836 K. Öhgren et al. / Process Biochemistry 42 (2007) 834–839

respectively. The WIS content in the pretreated slurry was calculated accord- 3. Results and discussion
ing to [20]:

WIS ¼ ðDMslurry ÿ ð1 ÿ DMslurry Þ  DMliquid Þ 3.1. Raw material and steam pretreatment

The composition of the raw material is presented in Table 1. It

2.5. Yeast cultivation
was found to be within the normal range [23–27], although,
2.5.1. Inoculum culture the normal range is quite wide since the content of corn stover
Pure yeast culture (50 mg) was added to a 300-mL Erlenmeyer flask, which tends to differ depending on region, year, crop maturity, etc.
contained 100 mL sterile medium at a pH of 5.0. The medium composition was (Thomas S. Golden, Colorado, USA: National Bioenergy
as follows: 16.5 g/L glucose, 7.5 g/L (NH4)2SO4, 3.5 g/L KH2PO4, 0.75 g/L Center, National Renewable Energy Laboratory; 2003, personal
MgSO4, 10 mL/L trace metal solution [21] and 5 g/L yeast extract. The culture
was incubated at 30 8C for 24 h.
Table 2 summarizes the composition of the pretreated slurry.
2.5.2. Aerobic batch cultivation The sugar concentration in the liquid fraction includes both
In order to produce cell mass before the fed-batch phase, batch cultivation oligomeric and monomeric sugars.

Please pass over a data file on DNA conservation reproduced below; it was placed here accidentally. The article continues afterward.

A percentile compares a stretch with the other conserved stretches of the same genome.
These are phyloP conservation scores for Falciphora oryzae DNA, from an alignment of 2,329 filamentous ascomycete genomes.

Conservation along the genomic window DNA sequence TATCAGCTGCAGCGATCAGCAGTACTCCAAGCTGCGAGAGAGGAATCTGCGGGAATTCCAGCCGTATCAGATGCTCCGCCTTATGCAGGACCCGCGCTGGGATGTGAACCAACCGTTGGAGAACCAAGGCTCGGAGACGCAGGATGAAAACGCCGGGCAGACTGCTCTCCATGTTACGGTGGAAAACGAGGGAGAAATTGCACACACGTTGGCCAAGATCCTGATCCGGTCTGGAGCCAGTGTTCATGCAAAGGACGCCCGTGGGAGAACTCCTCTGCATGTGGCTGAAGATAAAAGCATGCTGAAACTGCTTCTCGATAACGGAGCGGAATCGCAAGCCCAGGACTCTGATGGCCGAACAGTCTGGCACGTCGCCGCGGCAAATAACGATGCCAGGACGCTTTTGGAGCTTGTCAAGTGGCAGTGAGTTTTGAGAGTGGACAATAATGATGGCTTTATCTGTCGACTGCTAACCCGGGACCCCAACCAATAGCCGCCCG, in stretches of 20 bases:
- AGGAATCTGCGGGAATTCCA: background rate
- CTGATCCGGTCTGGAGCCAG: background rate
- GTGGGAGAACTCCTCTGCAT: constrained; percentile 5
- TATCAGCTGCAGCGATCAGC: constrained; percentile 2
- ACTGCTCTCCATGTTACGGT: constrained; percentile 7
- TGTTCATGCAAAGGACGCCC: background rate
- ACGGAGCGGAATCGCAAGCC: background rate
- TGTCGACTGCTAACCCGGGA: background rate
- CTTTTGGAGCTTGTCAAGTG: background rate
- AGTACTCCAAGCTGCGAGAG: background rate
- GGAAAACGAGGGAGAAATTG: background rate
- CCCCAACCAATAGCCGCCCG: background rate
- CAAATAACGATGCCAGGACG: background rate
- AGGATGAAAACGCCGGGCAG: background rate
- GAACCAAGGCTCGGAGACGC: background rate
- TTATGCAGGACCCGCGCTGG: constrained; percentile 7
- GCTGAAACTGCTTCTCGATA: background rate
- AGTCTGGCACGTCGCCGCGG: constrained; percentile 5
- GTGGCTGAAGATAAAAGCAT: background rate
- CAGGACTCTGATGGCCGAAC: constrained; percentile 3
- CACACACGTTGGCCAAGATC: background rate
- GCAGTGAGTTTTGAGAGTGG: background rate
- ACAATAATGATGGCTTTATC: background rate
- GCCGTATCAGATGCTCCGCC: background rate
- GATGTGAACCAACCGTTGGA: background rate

on glucose, with a volume of 0.750 L, was carried out at 30 8C under sterile The recovery of sugars in the pretreatment stage (in both the
conditions. A 2.5-L bioreactor (Applikon, Schiedam, The Netherlands) was solid and liquid fractions) was 92.6% for glucose and 73.0% for
used for the batch and fed-batch cultivation stages. The medium contained the
following components: 30 g/L glucose, 23 g/L (NH4)2SO4, 11 g/L KH2PO4,
2.6 g/L MgSO4, 34 mL/L trace metal solution and 5 g/L yeast extract. The pH
was maintained at 5.0 by automatic addition of 10% NaOH. Cultivation was 3.2. Simultaneous saccharification and fermentation
started by adding 60 mL inoculum culture. The dissolved oxygen tension (DOT)
was measured with a DOT electrode and was not allowed to fall below 40%. When SSF was performed using the whole slurry the ethanol
This was ensured by regulating the stirrer speed and air and oxygen gas flow.
productivity during the first 24 h was 0.55 g/Lh. After 120 h,
2.5.3. Aerobic fed-batch cultivation 20.5 g/L ethanol had been produced, which corresponds to an
After 24 h of batch cultivation, feeding of the pretreatment liquid started. overall ethanol yield of 72.4% based on the theoretical ethanol
The pretreatment liquid was enriched with 60 g glucose/L, as it contained a very production from glucose (Fig. 2(a)). In order to evaluate the
low concentration of hexoses, and pH-adjusted to 5.0 with 50% NaOH. effect of the inhibitors present in the liquid fraction of the slurry,
Glucose-enriched pretreatment liquid (1 L) was added over a period of 19 h
the pretreated material was washed thoroughly with tap water,
at a feed rate of 0.88 mL/min, and the pH was maintained at 5.0 by automatic
addition of 10% NaOH. The DOT was, again, not allowed to fall below 40%. after which the WIS was adjusted with water and additional
sugars were added in order to compensate for the sugars in the
2.5.4. Cell harvest liquid fraction that had been lost during washing. Washing the
When feeding had ceased, the cultivation liquid containing the yeast was material and then adding sugars is not a feasible process
transferred from the fermenter to centrifugation vessels and centrifuged at alternative, but was done in this study to evaluate the inhibitory
3500 rpm for 5 min (Multifuge 3 L-R (HWS 6027), Heraeus, Hanau, Germany).